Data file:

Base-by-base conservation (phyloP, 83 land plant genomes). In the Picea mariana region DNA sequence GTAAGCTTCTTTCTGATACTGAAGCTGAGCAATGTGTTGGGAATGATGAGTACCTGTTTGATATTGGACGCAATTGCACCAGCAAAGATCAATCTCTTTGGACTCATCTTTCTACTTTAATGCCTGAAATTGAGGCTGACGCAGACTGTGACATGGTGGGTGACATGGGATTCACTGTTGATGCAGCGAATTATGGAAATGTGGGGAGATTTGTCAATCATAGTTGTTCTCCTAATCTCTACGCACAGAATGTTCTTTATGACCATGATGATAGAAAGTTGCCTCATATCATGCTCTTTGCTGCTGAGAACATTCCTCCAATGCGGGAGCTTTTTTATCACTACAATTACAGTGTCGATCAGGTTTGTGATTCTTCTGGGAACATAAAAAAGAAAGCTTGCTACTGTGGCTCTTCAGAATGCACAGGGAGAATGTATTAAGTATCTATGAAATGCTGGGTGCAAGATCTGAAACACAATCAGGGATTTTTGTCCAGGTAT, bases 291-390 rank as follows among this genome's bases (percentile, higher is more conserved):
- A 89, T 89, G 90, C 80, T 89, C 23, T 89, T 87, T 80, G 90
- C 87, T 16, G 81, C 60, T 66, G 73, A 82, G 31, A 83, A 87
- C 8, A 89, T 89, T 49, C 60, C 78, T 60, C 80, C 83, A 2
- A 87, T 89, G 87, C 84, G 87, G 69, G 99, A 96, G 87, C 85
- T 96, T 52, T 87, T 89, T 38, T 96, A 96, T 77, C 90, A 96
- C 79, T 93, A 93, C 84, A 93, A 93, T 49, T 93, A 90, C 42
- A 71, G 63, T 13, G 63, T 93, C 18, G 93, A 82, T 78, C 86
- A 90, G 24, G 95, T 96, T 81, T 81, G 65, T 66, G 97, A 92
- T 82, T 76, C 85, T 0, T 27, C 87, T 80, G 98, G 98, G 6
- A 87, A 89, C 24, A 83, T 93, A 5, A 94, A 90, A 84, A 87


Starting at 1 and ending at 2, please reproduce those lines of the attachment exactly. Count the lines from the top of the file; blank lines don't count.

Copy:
Base-by-base conservation (phyloP, 83 land plant genomes). In the Picea mariana region DNA sequence GTAAGCTTCTTTCTGATACTGAAGCTGAGCAATGTGTTGGGAATGATGAGTACCTGTTTGATATTGGACGCAATTGCACCAGCAAAGATCAATCTCTTTGGACTCATCTTTCTACTTTAATGCCTGAAATTGAGGCTGACGCAGACTGTGACATGGTGGGTGACATGGGATTCACTGTTGATGCAGCGAATTATGGAAATGTGGGGAGATTTGTCAATCATAGTTGTTCTCCTAATCTCTACGCACAGAATGTTCTTTATGACCATGATGATAGAAAGTTGCCTCATATCATGCTCTTTGCTGCTGAGAACATTCCTCCAATGCGGGAGCTTTTTTATCACTACAATTACAGTGTCGATCAGGTTTGTGATTCTTCTGGGAACATAAAAAAGAAAGCTTGCTACTGTGGCTCTTCAGAATGCACAGGGAGAATGTATTAAGTATCTATGAAATGCTGGGTGCAAGATCTGAAACACAATCAGGGATTTTTGTCCAGGTAT, bases 291-390 rank as follows among this genome's bases (percentile, higher is more conserved):
- A 89, T 89, G 90, C 80, T 89, C 23, T 89, T 87, T 80, G 90